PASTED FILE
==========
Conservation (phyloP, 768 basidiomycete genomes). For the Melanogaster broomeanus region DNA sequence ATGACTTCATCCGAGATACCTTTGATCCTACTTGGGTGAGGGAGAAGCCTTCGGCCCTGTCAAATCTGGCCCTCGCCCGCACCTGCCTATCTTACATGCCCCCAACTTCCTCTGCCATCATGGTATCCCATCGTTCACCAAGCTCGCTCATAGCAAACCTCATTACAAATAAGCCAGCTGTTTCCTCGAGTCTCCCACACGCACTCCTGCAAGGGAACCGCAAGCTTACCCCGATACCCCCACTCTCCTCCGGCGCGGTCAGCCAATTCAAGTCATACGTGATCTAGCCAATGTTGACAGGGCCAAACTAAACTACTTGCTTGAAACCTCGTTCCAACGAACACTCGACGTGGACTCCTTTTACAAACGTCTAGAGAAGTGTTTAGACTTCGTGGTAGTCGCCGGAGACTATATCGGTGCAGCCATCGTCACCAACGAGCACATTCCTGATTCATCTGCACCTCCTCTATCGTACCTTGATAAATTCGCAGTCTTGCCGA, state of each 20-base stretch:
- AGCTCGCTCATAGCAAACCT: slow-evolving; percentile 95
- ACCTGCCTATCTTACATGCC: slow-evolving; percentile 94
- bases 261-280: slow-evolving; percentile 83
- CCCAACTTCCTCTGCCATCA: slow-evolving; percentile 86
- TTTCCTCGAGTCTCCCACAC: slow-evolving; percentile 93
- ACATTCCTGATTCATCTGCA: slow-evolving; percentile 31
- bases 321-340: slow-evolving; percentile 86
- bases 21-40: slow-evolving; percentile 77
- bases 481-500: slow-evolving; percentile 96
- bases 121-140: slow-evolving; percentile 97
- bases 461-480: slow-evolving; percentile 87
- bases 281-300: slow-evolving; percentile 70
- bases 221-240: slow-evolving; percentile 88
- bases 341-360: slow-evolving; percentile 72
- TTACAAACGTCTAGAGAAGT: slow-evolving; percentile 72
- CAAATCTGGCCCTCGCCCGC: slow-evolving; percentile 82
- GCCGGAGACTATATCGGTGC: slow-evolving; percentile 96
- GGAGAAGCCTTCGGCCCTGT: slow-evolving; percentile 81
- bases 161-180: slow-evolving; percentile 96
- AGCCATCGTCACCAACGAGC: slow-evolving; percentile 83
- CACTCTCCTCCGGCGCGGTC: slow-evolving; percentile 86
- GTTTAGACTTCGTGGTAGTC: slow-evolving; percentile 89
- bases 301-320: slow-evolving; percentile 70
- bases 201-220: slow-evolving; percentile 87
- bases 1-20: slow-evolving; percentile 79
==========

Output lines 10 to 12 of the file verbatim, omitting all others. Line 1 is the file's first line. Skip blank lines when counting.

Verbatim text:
- bases 481-500: slow-evolving; percentile 96
- bases 121-140: slow-evolving; percentile 97
- bases 461-480: slow-evolving; percentile 87